Perhaps the most important new thing I note is that Pro Football Reference now has play by play data, and ways to display those data as a CSV format. Creating parsers for the data would be work, but that means that advanced stats are now accessible to the average fan.

In Ubuntu 16.04, PDL::Stats is now a standard Ubuntu package and so the standard PDL installation can be used with my scripts. About the only thing you need to use CPAN for, at this point, is installing Sport::Analytics::SimpleRanking.

At work I use a lot of Python these days. I have not had time to rethink all this into Pythonese. But I’m curious, as the curve fitting tools in Python are better/different than those in Perl.

Football diagrams: Although the Perl module Graphics::Magick isn’t a part of CPAN, graphicsmagick and libgraphics-magick-perl are part of the Ubuntu repositories.


My recent explorations with the program Image Magick has left me thinking: since Image Magick is intended to be used in web sites, where people mass produce images (Image Magick can, for example, take a whole folder full of photos and generate thumbnail images), could I use Image Magick to create the outlines of football fields, complete with yardage lines and hash marks? And the answer so far is yes. Dimensions for football fields can be found here, on The question then is translating those measurements into the dimensions of a regular screen size, such as 640 by 480 or 800 by 600. Please note that the American field is always 160 feet wide, so images whose width is divisible by 160 are desirable.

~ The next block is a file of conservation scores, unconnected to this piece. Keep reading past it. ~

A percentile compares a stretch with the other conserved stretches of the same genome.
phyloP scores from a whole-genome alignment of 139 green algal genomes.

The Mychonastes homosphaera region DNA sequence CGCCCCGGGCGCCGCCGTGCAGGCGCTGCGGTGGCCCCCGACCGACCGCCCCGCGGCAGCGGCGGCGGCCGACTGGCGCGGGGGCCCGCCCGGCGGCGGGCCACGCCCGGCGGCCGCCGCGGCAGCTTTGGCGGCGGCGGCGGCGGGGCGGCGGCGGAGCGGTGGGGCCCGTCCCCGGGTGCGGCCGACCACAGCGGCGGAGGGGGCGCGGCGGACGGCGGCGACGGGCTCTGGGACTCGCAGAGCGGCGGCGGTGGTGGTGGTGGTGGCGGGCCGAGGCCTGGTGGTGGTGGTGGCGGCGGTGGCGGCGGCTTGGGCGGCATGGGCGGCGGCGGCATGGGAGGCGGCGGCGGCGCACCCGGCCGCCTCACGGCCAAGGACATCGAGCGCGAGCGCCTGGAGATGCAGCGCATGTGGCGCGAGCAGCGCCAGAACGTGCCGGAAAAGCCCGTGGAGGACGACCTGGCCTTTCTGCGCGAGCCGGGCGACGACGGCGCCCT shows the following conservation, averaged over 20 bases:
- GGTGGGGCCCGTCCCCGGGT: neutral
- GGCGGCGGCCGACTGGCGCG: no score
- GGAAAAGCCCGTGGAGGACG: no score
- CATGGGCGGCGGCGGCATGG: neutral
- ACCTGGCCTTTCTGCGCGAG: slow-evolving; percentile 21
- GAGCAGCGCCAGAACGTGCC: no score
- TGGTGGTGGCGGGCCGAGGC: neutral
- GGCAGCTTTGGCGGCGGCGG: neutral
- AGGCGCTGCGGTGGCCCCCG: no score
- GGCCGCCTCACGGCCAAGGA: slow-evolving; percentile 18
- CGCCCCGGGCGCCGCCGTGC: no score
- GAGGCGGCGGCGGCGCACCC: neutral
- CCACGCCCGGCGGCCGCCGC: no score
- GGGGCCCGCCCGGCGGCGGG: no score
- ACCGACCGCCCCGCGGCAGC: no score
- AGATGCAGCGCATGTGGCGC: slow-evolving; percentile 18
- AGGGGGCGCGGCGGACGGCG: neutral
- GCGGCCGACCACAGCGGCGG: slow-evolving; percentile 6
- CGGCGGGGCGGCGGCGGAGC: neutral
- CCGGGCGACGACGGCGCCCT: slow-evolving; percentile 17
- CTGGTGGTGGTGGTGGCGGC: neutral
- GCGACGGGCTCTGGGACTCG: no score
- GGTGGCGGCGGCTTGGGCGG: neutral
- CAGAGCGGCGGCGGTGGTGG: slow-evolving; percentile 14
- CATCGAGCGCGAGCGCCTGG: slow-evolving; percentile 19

As an example of what can be done, I’ll show this image of a 46 defense versus a pro style offense on a pro style football field. Note that the image is displayed half of full size. Double click on the image to display full size.

46 defense from a 34 base, versus a pro style offense, pro hash marks.

All the diagram components have been placed with a set of three programs. The first generates three fields, one of pro, one of college and one of high school dimensions. The second places the offense on the field. The third handles the annotations of the defense.

A piece of the football field creation batch file.

A html-ised version of the batch file above is available here. Just cut and paste into a batch file on your local computer and correct variables as directed in the header.

So far I’m not using anything sophisticated to make these images, just batch files. I’m using batch because once I clean these up, I want to make them available to the Deuces and Coach Hoovers of this world for free. And to the high school coach who only has a Windows laptop or desktop, a batch file is the appropriate tool for automating something like this.

Remaining issues: are the hash marks given in the links above at the beginning of the distance from the sideline, at the middle of the distance from the sideline, or at the end of the distance from the sideline? I know it’s at most a 2 foot error, but I’d like to know. Likewise, does anyone know the best font for the numbers one might write on a football field? They’re 6 feet fall, 4 feet wide, and placed so the tip of the number is 9 feet deep into the field. Numbers aren’t essential at this point, just an aesthetic trick.

Update: It’s clear that in pro ball, there are vertical as well as horizontal hashmarks, and the horizontal ones are outside the vertical ones.